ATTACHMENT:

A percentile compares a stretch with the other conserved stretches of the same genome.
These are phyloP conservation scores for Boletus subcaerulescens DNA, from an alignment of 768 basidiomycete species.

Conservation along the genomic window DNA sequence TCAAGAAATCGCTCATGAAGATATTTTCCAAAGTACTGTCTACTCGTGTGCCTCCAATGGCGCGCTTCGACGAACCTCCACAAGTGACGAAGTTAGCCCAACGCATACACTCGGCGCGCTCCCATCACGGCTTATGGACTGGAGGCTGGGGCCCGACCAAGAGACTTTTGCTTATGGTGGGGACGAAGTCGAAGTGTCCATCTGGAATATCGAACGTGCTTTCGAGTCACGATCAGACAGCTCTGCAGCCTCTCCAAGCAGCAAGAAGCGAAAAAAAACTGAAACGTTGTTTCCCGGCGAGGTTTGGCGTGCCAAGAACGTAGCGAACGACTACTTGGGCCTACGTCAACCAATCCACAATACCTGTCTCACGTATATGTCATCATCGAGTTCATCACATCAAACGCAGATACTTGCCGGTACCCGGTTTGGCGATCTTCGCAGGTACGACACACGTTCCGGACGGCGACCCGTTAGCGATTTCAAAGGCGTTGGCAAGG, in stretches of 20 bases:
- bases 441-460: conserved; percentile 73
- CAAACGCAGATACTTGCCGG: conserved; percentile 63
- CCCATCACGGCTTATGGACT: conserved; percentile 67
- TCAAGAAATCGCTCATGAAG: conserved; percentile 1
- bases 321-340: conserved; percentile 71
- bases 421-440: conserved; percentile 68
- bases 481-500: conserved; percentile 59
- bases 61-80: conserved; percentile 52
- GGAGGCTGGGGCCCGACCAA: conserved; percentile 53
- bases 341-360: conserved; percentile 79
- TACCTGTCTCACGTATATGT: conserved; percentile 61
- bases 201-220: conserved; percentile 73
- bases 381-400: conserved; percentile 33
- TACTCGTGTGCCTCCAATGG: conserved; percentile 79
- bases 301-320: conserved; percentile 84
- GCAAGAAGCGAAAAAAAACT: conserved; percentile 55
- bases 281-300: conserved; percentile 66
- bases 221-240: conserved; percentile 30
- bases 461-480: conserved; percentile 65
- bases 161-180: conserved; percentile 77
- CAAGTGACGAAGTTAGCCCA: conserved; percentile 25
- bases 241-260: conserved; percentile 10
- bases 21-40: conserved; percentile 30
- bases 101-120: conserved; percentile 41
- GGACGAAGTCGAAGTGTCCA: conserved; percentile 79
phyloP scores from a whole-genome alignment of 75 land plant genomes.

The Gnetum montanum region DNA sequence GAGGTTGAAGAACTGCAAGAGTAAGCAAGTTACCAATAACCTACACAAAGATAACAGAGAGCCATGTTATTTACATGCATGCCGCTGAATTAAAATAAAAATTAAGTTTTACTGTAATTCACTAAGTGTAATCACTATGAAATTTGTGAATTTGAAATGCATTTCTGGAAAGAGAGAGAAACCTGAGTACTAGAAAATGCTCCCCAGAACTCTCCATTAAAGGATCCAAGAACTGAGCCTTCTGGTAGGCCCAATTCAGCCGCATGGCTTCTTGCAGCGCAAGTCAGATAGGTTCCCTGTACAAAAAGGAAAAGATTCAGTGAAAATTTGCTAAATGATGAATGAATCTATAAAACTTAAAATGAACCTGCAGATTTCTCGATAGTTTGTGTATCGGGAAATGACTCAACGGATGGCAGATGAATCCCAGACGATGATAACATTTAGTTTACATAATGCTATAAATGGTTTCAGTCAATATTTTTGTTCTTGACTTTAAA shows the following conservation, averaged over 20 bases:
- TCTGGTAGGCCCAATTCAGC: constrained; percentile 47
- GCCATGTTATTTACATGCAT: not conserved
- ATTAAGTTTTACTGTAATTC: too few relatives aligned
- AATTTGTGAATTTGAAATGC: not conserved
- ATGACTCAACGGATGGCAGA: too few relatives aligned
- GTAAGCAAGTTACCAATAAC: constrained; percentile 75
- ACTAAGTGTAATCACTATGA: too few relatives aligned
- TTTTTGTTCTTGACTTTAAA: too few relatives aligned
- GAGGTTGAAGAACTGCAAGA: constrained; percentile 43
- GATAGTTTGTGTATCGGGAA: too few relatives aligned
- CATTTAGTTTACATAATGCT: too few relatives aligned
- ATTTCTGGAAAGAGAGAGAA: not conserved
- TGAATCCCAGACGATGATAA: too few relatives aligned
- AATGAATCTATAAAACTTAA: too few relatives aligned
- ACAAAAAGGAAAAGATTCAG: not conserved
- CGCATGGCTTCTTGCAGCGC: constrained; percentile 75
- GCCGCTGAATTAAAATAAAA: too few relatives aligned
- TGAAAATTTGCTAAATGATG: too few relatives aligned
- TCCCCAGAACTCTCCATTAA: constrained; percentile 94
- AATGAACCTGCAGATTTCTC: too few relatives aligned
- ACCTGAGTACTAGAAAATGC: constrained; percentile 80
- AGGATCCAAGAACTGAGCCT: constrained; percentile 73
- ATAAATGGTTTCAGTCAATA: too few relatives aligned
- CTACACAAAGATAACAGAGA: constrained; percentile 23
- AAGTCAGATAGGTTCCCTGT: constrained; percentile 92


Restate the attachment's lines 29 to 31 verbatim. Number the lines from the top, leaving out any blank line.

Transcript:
phyloP scores from a whole-genome alignment of 75 land plant genomes.

The Gnetum montanum region DNA sequence GAGGTTGAAGAACTGCAAGAGTAAGCAAGTTACCAATAACCTACACAAAGATAACAGAGAGCCATGTTATTTACATGCATGCCGCTGAATTAAAATAAAAATTAAGTTTTACTGTAATTCACTAAGTGTAATCACTATGAAATTTGTGAATTTGAAATGCATTTCTGGAAAGAGAGAGAAACCTGAGTACTAGAAAATGCTCCCCAGAACTCTCCATTAAAGGATCCAAGAACTGAGCCTTCTGGTAGGCCCAATTCAGCCGCATGGCTTCTTGCAGCGCAAGTCAGATAGGTTCCCTGTACAAAAAGGAAAAGATTCAGTGAAAATTTGCTAAATGATGAATGAATCTATAAAACTTAAAATGAACCTGCAGATTTCTCGATAGTTTGTGTATCGGGAAATGACTCAACGGATGGCAGATGAATCCCAGACGATGATAACATTTAGTTTACATAATGCTATAAATGGTTTCAGTCAATATTTTTGTTCTTGACTTTAAA shows the following conservation, averaged over 20 bases:
- TCTGGTAGGCCCAATTCAGC: constrained; percentile 47